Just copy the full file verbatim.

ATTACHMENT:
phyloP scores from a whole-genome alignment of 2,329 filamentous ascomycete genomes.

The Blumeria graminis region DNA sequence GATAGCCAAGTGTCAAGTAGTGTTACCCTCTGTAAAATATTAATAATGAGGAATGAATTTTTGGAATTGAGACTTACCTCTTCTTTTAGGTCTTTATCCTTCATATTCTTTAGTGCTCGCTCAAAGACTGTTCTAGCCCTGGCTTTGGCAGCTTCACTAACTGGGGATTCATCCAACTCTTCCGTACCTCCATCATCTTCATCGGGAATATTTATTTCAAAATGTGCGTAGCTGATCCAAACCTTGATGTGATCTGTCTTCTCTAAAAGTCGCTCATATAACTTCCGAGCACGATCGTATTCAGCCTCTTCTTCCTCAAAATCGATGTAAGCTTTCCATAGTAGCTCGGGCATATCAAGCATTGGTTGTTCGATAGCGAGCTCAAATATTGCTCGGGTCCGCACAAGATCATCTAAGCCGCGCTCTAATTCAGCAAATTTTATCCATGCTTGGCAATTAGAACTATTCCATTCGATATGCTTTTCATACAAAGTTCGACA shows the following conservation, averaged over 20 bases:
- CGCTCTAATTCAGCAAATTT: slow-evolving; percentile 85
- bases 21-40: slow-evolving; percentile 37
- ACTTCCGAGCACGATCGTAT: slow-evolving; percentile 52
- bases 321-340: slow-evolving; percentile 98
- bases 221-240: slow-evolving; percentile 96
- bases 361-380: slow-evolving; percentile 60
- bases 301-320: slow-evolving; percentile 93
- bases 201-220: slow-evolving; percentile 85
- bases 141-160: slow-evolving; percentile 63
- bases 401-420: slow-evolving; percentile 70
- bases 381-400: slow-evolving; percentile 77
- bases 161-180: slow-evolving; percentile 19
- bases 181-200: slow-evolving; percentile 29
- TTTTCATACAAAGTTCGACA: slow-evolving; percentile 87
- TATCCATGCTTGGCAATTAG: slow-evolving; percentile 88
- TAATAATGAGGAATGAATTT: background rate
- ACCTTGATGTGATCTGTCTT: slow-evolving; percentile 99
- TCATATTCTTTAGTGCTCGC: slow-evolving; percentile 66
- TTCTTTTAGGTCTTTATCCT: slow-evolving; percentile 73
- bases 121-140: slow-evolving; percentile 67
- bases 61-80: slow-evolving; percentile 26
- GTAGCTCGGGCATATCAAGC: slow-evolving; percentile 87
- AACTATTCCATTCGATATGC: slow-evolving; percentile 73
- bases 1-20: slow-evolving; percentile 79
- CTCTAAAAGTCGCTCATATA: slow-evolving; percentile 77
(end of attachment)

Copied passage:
phyloP scores from a whole-genome alignment of 2,329 filamentous ascomycete genomes.

The Blumeria graminis region DNA sequence GATAGCCAAGTGTCAAGTAGTGTTACCCTCTGTAAAATATTAATAATGAGGAATGAATTTTTGGAATTGAGACTTACCTCTTCTTTTAGGTCTTTATCCTTCATATTCTTTAGTGCTCGCTCAAAGACTGTTCTAGCCCTGGCTTTGGCAGCTTCACTAACTGGGGATTCATCCAACTCTTCCGTACCTCCATCATCTTCATCGGGAATATTTATTTCAAAATGTGCGTAGCTGATCCAAACCTTGATGTGATCTGTCTTCTCTAAAAGTCGCTCATATAACTTCCGAGCACGATCGTATTCAGCCTCTTCTTCCTCAAAATCGATGTAAGCTTTCCATAGTAGCTCGGGCATATCAAGCATTGGTTGTTCGATAGCGAGCTCAAATATTGCTCGGGTCCGCACAAGATCATCTAAGCCGCGCTCTAATTCAGCAAATTTTATCCATGCTTGGCAATTAGAACTATTCCATTCGATATGCTTTTCATACAAAGTTCGACA shows the following conservation, averaged over 20 bases:
- CGCTCTAATTCAGCAAATTT: slow-evolving; percentile 85
- bases 21-40: slow-evolving; percentile 37
- ACTTCCGAGCACGATCGTAT: slow-evolving; percentile 52
- bases 321-340: slow-evolving; percentile 98
- bases 221-240: slow-evolving; percentile 96
- bases 361-380: slow-evolving; percentile 60
- bases 301-320: slow-evolving; percentile 93
- bases 201-220: slow-evolving; percentile 85
- bases 141-160: slow-evolving; percentile 63
- bases 401-420: slow-evolving; percentile 70
- bases 381-400: slow-evolving; percentile 77
- bases 161-180: slow-evolving; percentile 19
- bases 181-200: slow-evolving; percentile 29
- TTTTCATACAAAGTTCGACA: slow-evolving; percentile 87
- TATCCATGCTTGGCAATTAG: slow-evolving; percentile 88
- TAATAATGAGGAATGAATTT: background rate
- ACCTTGATGTGATCTGTCTT: slow-evolving; percentile 99
- TCATATTCTTTAGTGCTCGC: slow-evolving; percentile 66
- TTCTTTTAGGTCTTTATCCT: slow-evolving; percentile 73
- bases 121-140: slow-evolving; percentile 67
- bases 61-80: slow-evolving; percentile 26
- GTAGCTCGGGCATATCAAGC: slow-evolving; percentile 87
- AACTATTCCATTCGATATGC: slow-evolving; percentile 73
- bases 1-20: slow-evolving; percentile 79
- CTCTAAAAGTCGCTCATATA: slow-evolving; percentile 77